Yet again, however, Nicaragua was rocked by unrest. Zelaya’s followers were still active, and now many in Estrada’s own party became dissatisfied over the paltry shares of power and spoils they received. Some also objected to the imperialism of the United States, which received various trade considerations and monopolies. When fighting broke out in Managua, Elliott Northcott, U.S. minister to Nicaragua, persuaded Estrada to resign in favor of his vice president, Adolfo Díaz. This relieved tensions for a short time, but in 1912 General Luís Mena, who had been war minister under Estrada, took a portion of the army to Masaya and then instigated the seizure of American-owned steamships on Lake Managua. U.S. officials appealed to Díaz for assistance. He replied, in turn, with a request for U.S. military aid, and 100 sailors from the USS Annapolis arrived in Managua on August 4, 1912, while 353 marines, under Smedley Butler, set off from Panama for Corinto. On August 14 the marines and 80 more seamen left Corinto by train for Managua, arriving on August 15. Thus backed, George F. Weitzel, who had replaced Northcott as minister in Managua, demanded that Mena immediately return the vessels that had been appropriated. When Mena refused, more marines were called up. On September 6 the First and Second Marine Battalions of the 1st Provisional Regiment, Colonel Joseph H. Pendleton commanding, arrived in Managua to join the small force already there. Assuming command of the combined forces, Pendleton loaded three marine companies onto a train bound for Granada, to confront Mena. At La Barranca, a hill near the town of Masaya, the forces of General Benjamin Zeledon, a supporter of Mena, blocked the train. Butler set up a conference between Pendleton (along with Admiral William H. H. Southerland) and Zeledon, who, at length, agreed to allow the marines to pass. On September 19, however, within the city limits of Masaya, revolutionary troops ambushed the train, which, putting on full speed, managed to get through the city without serious harm. At San Blas, on the outskirts of Granada, Butler informed General Mena’s representatives that he would attack Granada if Mena did not surrender. Ailing, Mena gave up in return for safe conduct to Panama, where he was guaranteed political asylum.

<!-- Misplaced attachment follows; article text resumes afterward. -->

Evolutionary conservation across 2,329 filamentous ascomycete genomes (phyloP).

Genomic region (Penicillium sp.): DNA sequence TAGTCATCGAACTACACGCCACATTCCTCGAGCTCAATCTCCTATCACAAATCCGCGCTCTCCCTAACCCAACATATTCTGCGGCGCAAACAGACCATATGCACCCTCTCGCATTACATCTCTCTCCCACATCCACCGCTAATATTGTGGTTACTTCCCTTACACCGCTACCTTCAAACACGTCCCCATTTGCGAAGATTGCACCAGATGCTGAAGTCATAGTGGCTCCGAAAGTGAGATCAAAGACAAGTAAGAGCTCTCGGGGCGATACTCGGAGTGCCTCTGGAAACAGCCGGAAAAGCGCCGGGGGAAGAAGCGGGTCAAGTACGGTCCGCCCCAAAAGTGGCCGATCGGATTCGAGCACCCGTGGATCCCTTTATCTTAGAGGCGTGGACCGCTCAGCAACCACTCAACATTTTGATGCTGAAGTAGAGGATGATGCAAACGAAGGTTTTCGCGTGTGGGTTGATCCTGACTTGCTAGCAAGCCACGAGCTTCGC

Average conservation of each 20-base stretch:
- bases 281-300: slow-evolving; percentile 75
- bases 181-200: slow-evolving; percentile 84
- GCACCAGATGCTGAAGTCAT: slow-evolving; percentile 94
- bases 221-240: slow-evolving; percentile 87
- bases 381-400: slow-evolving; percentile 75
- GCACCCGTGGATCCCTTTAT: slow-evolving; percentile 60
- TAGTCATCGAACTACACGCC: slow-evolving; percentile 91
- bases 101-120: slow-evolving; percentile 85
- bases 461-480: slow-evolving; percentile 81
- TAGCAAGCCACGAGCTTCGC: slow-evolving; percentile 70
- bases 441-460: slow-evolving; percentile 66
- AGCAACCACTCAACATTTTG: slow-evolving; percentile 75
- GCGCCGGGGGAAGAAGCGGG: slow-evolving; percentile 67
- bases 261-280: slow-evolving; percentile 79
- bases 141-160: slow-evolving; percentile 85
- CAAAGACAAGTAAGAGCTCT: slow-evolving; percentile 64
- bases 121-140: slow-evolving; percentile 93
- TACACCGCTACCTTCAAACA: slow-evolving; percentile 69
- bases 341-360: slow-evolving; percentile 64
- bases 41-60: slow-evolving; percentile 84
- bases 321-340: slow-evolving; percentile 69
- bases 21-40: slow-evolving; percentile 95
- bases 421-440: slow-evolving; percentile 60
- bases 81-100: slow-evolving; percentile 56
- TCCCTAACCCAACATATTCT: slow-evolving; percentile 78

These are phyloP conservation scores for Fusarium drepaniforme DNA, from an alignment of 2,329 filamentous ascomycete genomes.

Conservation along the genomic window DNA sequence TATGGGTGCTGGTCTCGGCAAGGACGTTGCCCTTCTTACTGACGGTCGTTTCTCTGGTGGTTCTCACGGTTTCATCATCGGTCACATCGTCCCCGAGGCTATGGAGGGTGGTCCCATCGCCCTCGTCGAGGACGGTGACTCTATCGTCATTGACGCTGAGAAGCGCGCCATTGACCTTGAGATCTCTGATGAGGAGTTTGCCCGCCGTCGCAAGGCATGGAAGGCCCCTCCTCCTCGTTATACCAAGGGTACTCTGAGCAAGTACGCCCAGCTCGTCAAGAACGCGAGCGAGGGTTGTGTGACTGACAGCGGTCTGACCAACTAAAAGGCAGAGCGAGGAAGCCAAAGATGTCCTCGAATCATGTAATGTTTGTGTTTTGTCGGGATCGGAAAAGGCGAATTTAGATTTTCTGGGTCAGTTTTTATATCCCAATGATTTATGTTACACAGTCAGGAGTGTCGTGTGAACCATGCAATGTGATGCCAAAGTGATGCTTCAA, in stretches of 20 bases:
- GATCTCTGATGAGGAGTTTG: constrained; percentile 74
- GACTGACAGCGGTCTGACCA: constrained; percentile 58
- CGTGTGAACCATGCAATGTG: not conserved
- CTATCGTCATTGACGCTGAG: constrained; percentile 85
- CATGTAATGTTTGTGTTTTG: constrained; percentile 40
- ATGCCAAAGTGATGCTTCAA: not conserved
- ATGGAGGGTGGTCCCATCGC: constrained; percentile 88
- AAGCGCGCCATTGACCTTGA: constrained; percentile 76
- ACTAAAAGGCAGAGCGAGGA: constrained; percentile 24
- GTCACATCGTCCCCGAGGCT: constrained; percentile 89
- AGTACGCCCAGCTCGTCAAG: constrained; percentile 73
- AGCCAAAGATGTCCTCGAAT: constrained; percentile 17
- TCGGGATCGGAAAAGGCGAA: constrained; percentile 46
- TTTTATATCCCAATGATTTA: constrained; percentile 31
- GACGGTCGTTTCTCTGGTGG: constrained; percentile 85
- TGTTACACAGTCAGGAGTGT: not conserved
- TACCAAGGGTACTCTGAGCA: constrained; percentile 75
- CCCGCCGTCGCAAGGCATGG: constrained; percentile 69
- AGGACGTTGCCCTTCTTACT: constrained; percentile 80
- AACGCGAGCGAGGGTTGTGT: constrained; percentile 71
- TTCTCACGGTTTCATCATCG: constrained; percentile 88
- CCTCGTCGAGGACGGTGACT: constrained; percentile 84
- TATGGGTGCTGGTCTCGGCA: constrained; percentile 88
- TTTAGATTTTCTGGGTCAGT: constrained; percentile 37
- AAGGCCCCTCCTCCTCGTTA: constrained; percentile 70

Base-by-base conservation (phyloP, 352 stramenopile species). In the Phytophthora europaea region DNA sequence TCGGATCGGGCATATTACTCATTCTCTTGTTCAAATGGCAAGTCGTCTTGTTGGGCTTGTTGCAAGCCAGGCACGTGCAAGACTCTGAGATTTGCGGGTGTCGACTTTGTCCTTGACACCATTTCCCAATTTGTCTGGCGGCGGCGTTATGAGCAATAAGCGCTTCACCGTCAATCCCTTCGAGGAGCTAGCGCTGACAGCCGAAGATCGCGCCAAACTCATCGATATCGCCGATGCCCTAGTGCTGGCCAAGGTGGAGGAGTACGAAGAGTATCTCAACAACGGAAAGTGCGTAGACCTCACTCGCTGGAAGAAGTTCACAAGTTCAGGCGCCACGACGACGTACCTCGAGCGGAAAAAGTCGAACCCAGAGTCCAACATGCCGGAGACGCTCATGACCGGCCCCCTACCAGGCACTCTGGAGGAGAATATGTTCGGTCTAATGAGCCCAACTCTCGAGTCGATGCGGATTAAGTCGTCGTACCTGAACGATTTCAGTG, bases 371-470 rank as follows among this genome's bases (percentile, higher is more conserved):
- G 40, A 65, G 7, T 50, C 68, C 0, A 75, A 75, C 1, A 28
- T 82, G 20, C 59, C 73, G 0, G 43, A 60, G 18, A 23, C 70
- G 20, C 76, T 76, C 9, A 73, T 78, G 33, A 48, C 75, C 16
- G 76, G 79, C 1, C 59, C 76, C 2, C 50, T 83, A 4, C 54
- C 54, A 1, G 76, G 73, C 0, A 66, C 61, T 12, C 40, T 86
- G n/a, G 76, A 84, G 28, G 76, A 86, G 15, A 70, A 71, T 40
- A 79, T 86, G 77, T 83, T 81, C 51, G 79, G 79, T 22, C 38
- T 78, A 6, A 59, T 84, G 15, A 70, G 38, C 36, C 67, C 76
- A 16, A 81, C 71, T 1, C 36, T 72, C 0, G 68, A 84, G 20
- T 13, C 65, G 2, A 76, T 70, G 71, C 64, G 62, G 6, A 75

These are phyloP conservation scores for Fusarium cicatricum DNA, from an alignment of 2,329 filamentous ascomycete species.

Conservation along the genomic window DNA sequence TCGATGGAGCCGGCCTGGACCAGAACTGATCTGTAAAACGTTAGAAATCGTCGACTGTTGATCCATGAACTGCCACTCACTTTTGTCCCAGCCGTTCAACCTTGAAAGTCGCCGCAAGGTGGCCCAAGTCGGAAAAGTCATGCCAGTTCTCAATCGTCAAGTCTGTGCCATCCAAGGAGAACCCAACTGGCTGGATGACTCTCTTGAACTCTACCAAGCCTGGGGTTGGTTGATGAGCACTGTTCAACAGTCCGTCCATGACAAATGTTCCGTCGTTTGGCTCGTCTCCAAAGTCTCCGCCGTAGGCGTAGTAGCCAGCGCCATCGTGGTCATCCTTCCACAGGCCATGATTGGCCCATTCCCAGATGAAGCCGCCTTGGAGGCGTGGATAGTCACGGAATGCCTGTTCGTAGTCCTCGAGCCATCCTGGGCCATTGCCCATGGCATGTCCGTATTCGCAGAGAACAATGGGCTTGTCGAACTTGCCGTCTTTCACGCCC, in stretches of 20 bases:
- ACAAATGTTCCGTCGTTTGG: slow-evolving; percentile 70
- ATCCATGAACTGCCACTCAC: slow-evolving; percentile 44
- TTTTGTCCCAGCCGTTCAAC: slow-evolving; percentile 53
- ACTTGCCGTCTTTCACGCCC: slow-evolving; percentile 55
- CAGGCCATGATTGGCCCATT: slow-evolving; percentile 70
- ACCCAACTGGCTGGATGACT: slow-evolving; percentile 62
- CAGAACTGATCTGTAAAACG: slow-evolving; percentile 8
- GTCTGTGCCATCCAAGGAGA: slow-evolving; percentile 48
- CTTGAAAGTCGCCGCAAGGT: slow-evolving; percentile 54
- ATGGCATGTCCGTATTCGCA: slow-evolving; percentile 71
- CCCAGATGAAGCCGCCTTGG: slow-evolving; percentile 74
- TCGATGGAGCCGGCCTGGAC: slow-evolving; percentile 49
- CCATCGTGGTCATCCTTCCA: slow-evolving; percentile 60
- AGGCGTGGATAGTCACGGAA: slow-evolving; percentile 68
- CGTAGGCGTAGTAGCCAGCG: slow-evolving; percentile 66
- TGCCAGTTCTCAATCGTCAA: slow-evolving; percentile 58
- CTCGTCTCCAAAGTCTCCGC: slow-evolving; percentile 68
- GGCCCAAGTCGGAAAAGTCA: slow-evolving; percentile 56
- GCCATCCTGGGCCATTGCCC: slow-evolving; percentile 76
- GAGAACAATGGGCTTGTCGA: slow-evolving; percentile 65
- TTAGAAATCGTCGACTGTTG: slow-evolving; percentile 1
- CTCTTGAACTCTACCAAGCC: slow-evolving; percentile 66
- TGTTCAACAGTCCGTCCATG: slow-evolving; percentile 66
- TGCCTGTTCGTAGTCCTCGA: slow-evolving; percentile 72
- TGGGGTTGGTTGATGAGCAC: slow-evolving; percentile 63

The marines had achieved control of the rail line, but still had to take Zeledon’s stronghold in the Barranca-Coyatepe hills and his rebel positions in Masaya and León. On October 2, marine and Nicaraguan government troops commenced artillery bombardment of the hills, then, on October 3, stormed Zeledon’s positions, readily taking them. Now the Nicaraguan troops descended on Masaya, which they ravaged and looted. Seeking to avoid Masaya’s fate, León quickly surrendered to the U.S. Marines. This ended the revolt against the Díaz regime. In November 1913, most of the marines returned to Panama, leaving behind a contingent of a hundred to guard the United States legation—and to supply a modicum of muscle to bolster the U.S.-friendly, conservative Díaz government.





Leave a Reply